Vitamin D, otherwise known as the ‘sunshine vitamin’, is a key vitamin for your body to function regularly and helps to maintain strong bones and a healthy immune system.
Approximately 90% of Vitamin D is made naturally by your body, and this comes from your skin absorbing sunlight. However, it can be challenging to ensure that your skin is exposed to enough VitD, (especially if you live in the UK), so it is recommended that you take a daily Vitamin D supplement to boost the levels of it in your body.
What does it do?
Vitamin D can be found in brain tissue and studies have shown that low levels of it could increase the risk of getting dementia.
Low vitamin D levels can contribute to weak muscles. Taking supplements can improve your muscle performance and decrease muscle related injuries.
Our bodies need vitamin D in order to extract calcium properly from our food, therefore a Vitamin D deficiency means our bodies aren’t able to absorb enough calcium. This can lead to brittle bones and teeth. Vitamin D also helps to prevent osteoporosis.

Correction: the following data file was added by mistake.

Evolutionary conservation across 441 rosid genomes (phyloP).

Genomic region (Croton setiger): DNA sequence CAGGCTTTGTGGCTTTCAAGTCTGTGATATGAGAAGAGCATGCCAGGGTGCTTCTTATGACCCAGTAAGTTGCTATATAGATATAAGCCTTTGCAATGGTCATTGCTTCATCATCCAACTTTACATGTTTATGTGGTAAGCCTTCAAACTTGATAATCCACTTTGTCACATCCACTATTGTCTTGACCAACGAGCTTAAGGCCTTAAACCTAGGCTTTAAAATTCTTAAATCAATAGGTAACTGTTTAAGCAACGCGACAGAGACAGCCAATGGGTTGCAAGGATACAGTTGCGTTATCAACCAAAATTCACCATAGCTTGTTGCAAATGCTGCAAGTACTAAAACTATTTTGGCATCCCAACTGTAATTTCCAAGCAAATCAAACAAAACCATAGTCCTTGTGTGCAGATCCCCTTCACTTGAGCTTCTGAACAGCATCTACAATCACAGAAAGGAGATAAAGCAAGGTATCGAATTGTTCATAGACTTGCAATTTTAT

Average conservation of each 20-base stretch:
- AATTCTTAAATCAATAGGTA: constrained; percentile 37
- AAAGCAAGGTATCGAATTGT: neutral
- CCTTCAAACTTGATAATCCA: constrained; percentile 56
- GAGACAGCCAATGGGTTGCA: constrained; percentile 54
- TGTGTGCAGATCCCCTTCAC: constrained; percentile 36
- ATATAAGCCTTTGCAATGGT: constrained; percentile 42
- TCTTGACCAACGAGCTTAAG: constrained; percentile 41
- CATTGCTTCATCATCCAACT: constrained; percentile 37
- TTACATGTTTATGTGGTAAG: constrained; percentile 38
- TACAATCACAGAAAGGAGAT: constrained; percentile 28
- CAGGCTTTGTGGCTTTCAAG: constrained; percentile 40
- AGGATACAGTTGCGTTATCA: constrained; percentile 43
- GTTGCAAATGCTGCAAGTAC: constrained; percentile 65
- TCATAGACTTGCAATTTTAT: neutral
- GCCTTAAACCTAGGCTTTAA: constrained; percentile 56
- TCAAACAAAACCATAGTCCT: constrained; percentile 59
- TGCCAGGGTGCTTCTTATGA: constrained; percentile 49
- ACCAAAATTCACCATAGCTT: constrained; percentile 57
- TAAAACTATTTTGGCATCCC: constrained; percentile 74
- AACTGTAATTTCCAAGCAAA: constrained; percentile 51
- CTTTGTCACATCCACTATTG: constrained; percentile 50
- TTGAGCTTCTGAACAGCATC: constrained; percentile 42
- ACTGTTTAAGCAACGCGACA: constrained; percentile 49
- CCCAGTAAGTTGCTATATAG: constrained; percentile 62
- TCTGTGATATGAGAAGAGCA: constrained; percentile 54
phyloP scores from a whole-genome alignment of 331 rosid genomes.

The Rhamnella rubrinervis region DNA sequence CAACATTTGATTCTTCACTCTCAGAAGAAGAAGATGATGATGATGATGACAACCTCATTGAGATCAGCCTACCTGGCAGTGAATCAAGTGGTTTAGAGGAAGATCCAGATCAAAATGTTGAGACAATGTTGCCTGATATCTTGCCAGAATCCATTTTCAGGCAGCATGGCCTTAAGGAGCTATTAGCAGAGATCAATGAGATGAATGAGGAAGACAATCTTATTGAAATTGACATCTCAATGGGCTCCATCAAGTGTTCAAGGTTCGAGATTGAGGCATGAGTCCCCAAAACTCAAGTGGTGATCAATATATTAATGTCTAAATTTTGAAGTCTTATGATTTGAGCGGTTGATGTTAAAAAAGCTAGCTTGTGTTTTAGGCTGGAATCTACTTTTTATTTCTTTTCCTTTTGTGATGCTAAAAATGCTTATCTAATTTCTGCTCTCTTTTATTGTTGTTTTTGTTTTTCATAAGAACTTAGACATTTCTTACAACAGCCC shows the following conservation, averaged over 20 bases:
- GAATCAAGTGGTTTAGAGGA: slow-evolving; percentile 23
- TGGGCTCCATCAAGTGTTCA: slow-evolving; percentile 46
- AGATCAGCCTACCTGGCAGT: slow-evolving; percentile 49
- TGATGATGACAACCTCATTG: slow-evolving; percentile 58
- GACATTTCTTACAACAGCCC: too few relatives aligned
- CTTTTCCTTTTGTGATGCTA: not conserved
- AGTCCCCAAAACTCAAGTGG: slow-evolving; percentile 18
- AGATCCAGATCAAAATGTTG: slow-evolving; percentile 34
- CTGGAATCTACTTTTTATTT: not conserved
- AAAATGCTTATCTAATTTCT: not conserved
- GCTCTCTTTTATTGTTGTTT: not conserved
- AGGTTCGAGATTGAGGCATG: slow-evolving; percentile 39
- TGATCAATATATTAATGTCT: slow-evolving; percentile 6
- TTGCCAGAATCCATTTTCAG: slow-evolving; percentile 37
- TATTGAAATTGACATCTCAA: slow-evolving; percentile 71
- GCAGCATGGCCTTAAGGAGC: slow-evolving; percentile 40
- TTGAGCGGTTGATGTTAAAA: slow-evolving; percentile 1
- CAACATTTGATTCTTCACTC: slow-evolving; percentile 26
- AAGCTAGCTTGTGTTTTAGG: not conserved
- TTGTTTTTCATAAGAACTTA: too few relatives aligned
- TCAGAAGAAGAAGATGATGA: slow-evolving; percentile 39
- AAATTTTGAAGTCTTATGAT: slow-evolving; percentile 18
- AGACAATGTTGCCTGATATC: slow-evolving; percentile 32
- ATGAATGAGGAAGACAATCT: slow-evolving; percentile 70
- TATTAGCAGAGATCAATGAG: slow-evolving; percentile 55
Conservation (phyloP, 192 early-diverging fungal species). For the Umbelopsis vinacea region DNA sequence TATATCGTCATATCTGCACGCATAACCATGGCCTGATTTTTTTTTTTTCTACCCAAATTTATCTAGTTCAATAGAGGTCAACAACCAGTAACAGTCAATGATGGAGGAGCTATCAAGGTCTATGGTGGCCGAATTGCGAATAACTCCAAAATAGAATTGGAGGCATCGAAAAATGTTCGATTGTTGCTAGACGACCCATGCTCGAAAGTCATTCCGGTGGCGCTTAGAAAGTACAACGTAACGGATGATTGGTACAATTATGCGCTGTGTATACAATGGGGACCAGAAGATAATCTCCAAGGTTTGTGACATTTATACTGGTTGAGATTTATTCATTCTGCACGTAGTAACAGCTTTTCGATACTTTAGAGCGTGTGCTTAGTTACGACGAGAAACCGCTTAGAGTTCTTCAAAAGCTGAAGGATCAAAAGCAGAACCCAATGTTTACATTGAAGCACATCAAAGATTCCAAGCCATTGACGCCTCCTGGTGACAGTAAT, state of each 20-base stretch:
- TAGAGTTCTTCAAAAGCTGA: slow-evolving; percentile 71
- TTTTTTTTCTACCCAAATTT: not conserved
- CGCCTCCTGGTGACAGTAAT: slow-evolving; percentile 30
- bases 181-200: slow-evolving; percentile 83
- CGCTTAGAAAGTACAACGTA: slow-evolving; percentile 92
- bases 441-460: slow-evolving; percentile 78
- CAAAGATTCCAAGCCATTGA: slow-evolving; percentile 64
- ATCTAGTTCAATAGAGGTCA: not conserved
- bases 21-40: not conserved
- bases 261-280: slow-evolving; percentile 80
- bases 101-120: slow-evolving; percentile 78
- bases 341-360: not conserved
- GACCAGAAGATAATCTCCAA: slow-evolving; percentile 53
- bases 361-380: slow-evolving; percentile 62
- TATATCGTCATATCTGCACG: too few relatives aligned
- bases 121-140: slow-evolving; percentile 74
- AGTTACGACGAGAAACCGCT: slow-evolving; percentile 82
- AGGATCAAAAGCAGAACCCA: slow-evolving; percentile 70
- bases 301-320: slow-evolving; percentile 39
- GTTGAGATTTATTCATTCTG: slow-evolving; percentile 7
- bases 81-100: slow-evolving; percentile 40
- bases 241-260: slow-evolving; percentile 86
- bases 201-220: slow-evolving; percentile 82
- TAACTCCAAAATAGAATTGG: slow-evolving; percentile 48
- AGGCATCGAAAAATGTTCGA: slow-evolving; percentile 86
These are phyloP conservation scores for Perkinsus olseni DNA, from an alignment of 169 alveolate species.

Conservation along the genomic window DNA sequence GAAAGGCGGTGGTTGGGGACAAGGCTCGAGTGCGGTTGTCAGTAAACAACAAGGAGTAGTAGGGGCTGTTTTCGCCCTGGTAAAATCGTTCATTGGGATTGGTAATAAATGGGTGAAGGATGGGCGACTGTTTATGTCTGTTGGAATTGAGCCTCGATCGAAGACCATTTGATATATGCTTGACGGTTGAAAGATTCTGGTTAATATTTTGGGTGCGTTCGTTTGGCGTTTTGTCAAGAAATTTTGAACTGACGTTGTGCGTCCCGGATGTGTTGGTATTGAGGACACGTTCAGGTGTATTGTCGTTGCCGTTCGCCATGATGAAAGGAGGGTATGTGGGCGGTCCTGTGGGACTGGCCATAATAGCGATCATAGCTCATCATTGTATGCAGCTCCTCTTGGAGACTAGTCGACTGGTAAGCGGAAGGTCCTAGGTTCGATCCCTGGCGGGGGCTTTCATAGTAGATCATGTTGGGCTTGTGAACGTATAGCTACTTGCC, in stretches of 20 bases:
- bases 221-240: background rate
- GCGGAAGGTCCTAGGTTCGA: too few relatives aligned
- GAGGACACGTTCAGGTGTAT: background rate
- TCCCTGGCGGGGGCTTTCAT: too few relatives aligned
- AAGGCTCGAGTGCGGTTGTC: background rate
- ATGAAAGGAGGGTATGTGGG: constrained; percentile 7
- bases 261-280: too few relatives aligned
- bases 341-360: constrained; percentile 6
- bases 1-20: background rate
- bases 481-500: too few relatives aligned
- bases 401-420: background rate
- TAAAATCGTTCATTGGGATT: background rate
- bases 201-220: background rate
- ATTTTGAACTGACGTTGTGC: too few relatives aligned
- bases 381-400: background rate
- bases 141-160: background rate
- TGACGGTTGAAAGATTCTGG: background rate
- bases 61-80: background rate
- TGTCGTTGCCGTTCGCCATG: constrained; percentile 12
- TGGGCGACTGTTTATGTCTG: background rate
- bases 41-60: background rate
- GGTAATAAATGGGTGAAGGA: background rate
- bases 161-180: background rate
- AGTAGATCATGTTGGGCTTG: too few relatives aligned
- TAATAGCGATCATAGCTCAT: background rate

Vitamin D helps facilitate a healthy function of your immune system, and can help lower your risk of developing heart disease, some types of cancer and diabetes.
How do I know if I have a Vitamin D deficiency?
If you are lacking in Vitamin D, you may experience these symptoms:
- Bone and joint aches
- Gum disease
- Low energy levels
- Experiencing depression and/or anxiety
It can also stunt growth in children and make you more likely to get infections.
Which foods contain Vitamin D?
You can also increase your Vitamin D intake by eating more foods that contain it. Foods that contain Vitamin D are:
- Fish (sardines, salmon, tuna)
- Red meat
- Milk (dairy and plant based)
- Fortified cereals
Is there such a thing as too much Vitamin D?
In short, yes there is. Too much Vitamin D can cause a buildup of calcium in your body. This can weaken your bones and cause damage to both your heart and kidneys. You can not overdose on Vitamin D through exposure to sunlight, only by taking too many supplements.
Sources: Naturismo, Holland & Barrett, NHS.